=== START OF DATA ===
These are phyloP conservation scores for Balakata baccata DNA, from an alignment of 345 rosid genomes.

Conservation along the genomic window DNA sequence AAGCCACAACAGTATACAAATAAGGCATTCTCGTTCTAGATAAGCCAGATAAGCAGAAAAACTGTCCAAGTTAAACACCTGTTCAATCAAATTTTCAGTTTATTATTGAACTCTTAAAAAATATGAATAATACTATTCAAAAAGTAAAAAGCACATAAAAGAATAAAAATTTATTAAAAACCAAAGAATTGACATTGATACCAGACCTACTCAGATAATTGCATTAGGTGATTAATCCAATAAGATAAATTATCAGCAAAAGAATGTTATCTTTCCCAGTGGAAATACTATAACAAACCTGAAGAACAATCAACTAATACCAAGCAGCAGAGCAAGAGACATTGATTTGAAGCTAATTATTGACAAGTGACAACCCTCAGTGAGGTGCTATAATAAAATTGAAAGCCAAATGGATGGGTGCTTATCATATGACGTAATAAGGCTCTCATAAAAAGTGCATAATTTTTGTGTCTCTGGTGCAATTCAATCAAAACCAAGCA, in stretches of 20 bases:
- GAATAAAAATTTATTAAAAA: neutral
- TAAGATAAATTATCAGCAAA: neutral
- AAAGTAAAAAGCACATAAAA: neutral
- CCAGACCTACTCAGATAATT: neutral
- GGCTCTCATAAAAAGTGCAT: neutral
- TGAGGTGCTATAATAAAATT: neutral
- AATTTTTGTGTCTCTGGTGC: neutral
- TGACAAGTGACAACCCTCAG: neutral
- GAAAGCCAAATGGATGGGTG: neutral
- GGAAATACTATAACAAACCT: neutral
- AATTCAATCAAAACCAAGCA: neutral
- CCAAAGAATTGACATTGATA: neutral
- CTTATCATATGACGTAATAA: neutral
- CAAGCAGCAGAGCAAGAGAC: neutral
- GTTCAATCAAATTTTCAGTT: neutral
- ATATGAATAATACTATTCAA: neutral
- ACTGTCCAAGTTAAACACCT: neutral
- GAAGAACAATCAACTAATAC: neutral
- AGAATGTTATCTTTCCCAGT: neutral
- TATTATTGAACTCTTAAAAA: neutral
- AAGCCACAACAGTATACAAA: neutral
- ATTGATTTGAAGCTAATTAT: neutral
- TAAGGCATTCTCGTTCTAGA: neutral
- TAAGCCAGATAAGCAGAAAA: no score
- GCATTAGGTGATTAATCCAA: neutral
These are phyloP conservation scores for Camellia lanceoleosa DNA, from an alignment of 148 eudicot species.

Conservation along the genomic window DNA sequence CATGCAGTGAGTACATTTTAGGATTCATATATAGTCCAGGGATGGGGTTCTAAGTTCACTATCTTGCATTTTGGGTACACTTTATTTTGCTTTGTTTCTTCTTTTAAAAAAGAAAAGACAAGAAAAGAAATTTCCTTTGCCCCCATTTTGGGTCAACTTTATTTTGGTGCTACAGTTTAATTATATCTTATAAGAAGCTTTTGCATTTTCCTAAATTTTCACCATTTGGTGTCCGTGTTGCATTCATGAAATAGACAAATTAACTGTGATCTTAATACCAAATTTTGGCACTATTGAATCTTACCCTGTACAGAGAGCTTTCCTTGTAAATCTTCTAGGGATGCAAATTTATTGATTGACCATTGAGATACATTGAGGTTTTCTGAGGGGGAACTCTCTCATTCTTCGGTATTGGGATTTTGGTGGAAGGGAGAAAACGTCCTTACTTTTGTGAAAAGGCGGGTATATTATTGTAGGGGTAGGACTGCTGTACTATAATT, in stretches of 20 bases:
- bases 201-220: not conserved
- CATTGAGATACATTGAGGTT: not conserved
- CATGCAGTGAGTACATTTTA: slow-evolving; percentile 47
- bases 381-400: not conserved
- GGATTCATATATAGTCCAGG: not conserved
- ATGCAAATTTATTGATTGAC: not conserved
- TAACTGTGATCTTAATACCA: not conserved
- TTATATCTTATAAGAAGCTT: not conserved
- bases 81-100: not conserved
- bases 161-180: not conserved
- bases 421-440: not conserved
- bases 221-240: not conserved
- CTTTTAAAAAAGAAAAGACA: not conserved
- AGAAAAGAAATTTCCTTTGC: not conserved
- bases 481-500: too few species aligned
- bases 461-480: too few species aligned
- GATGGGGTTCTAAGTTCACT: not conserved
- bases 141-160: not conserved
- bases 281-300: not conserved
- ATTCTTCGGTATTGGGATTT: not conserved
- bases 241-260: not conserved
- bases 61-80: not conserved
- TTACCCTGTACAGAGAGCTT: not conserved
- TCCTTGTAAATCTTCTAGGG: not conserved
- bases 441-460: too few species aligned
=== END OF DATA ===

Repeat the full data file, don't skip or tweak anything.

These are phyloP conservation scores for Balakata baccata DNA, from an alignment of 345 rosid genomes.

Conservation along the genomic window DNA sequence AAGCCACAACAGTATACAAATAAGGCATTCTCGTTCTAGATAAGCCAGATAAGCAGAAAAACTGTCCAAGTTAAACACCTGTTCAATCAAATTTTCAGTTTATTATTGAACTCTTAAAAAATATGAATAATACTATTCAAAAAGTAAAAAGCACATAAAAGAATAAAAATTTATTAAAAACCAAAGAATTGACATTGATACCAGACCTACTCAGATAATTGCATTAGGTGATTAATCCAATAAGATAAATTATCAGCAAAAGAATGTTATCTTTCCCAGTGGAAATACTATAACAAACCTGAAGAACAATCAACTAATACCAAGCAGCAGAGCAAGAGACATTGATTTGAAGCTAATTATTGACAAGTGACAACCCTCAGTGAGGTGCTATAATAAAATTGAAAGCCAAATGGATGGGTGCTTATCATATGACGTAATAAGGCTCTCATAAAAAGTGCATAATTTTTGTGTCTCTGGTGCAATTCAATCAAAACCAAGCA, in stretches of 20 bases:
- GAATAAAAATTTATTAAAAA: neutral
- TAAGATAAATTATCAGCAAA: neutral
- AAAGTAAAAAGCACATAAAA: neutral
- CCAGACCTACTCAGATAATT: neutral
- GGCTCTCATAAAAAGTGCAT: neutral
- TGAGGTGCTATAATAAAATT: neutral
- AATTTTTGTGTCTCTGGTGC: neutral
- TGACAAGTGACAACCCTCAG: neutral
- GAAAGCCAAATGGATGGGTG: neutral
- GGAAATACTATAACAAACCT: neutral
- AATTCAATCAAAACCAAGCA: neutral
- CCAAAGAATTGACATTGATA: neutral
- CTTATCATATGACGTAATAA: neutral
- CAAGCAGCAGAGCAAGAGAC: neutral
- GTTCAATCAAATTTTCAGTT: neutral
- ATATGAATAATACTATTCAA: neutral
- ACTGTCCAAGTTAAACACCT: neutral
- GAAGAACAATCAACTAATAC: neutral
- AGAATGTTATCTTTCCCAGT: neutral
- TATTATTGAACTCTTAAAAA: neutral
- AAGCCACAACAGTATACAAA: neutral
- ATTGATTTGAAGCTAATTAT: neutral
- TAAGGCATTCTCGTTCTAGA: neutral
- TAAGCCAGATAAGCAGAAAA: no score
- GCATTAGGTGATTAATCCAA: neutral
These are phyloP conservation scores for Camellia lanceoleosa DNA, from an alignment of 148 eudicot species.

Conservation along the genomic window DNA sequence CATGCAGTGAGTACATTTTAGGATTCATATATAGTCCAGGGATGGGGTTCTAAGTTCACTATCTTGCATTTTGGGTACACTTTATTTTGCTTTGTTTCTTCTTTTAAAAAAGAAAAGACAAGAAAAGAAATTTCCTTTGCCCCCATTTTGGGTCAACTTTATTTTGGTGCTACAGTTTAATTATATCTTATAAGAAGCTTTTGCATTTTCCTAAATTTTCACCATTTGGTGTCCGTGTTGCATTCATGAAATAGACAAATTAACTGTGATCTTAATACCAAATTTTGGCACTATTGAATCTTACCCTGTACAGAGAGCTTTCCTTGTAAATCTTCTAGGGATGCAAATTTATTGATTGACCATTGAGATACATTGAGGTTTTCTGAGGGGGAACTCTCTCATTCTTCGGTATTGGGATTTTGGTGGAAGGGAGAAAACGTCCTTACTTTTGTGAAAAGGCGGGTATATTATTGTAGGGGTAGGACTGCTGTACTATAATT, in stretches of 20 bases:
- bases 201-220: not conserved
- CATTGAGATACATTGAGGTT: not conserved
- CATGCAGTGAGTACATTTTA: slow-evolving; percentile 47
- bases 381-400: not conserved
- GGATTCATATATAGTCCAGG: not conserved
- ATGCAAATTTATTGATTGAC: not conserved
- TAACTGTGATCTTAATACCA: not conserved
- TTATATCTTATAAGAAGCTT: not conserved
- bases 81-100: not conserved
- bases 161-180: not conserved
- bases 421-440: not conserved
- bases 221-240: not conserved
- CTTTTAAAAAAGAAAAGACA: not conserved
- AGAAAAGAAATTTCCTTTGC: not conserved
- bases 481-500: too few species aligned
- bases 461-480: too few species aligned
- GATGGGGTTCTAAGTTCACT: not conserved
- bases 141-160: not conserved
- bases 281-300: not conserved
- ATTCTTCGGTATTGGGATTT: not conserved
- bases 241-260: not conserved
- bases 61-80: not conserved
- TTACCCTGTACAGAGAGCTT: not conserved
- TCCTTGTAAATCTTCTAGGG: not conserved
- bases 441-460: too few species aligned